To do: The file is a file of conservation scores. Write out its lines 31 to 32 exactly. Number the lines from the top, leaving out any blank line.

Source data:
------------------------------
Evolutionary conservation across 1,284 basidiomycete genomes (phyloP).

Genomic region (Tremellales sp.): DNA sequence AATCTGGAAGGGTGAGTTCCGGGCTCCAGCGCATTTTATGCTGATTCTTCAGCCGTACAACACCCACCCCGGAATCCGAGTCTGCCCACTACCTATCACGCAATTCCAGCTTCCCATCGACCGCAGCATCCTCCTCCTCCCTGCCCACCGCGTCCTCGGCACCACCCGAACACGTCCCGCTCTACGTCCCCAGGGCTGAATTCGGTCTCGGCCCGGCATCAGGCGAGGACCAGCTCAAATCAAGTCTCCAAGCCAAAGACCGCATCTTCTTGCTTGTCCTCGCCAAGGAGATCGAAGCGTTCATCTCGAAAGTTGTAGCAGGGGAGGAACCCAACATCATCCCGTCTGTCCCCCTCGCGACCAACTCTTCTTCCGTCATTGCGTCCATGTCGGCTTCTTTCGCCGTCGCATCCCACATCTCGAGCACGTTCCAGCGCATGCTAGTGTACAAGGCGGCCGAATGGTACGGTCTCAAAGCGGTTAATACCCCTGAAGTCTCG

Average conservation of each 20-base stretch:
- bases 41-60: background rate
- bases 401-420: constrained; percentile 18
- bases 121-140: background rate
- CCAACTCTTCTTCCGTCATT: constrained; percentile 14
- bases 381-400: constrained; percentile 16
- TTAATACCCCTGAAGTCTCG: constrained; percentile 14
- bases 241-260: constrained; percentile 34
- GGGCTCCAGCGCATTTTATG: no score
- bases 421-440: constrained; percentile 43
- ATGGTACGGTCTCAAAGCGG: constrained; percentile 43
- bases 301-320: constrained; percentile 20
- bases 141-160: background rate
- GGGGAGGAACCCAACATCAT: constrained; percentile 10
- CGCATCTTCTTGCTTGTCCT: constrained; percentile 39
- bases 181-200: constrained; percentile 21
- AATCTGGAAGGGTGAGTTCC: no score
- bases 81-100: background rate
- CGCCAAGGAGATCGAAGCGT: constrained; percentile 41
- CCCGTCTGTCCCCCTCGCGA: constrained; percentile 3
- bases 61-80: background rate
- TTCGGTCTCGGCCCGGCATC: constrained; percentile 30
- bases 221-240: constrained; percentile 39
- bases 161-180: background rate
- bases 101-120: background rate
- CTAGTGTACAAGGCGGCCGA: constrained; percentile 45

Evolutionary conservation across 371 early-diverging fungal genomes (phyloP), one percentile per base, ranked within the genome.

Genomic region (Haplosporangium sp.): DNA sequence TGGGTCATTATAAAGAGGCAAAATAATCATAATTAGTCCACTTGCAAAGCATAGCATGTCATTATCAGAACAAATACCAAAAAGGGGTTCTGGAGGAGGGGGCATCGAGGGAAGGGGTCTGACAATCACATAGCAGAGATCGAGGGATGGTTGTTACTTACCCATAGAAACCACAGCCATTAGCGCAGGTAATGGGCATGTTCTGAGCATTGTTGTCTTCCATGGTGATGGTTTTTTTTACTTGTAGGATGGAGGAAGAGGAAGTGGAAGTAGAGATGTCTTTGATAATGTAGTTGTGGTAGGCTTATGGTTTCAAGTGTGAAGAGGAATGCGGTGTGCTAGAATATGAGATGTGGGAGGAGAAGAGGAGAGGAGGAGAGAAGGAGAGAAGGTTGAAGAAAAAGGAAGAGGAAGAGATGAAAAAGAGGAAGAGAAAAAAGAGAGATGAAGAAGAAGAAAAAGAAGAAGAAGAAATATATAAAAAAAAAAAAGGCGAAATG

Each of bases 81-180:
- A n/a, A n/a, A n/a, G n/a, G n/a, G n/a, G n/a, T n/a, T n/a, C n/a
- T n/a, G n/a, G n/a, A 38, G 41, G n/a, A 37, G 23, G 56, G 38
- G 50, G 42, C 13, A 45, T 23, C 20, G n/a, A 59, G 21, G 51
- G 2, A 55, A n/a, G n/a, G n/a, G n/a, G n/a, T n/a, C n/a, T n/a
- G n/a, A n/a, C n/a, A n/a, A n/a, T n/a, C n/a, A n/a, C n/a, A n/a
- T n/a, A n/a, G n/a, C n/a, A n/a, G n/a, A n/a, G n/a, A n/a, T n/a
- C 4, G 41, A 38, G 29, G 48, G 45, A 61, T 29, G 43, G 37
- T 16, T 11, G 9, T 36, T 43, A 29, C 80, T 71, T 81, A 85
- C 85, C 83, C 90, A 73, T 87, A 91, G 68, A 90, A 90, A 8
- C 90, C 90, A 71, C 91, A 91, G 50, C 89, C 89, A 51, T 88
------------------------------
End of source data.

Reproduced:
Each of bases 81-180:
- A n/a, A n/a, A n/a, G n/a, G n/a, G n/a, G n/a, T n/a, T n/a, C n/a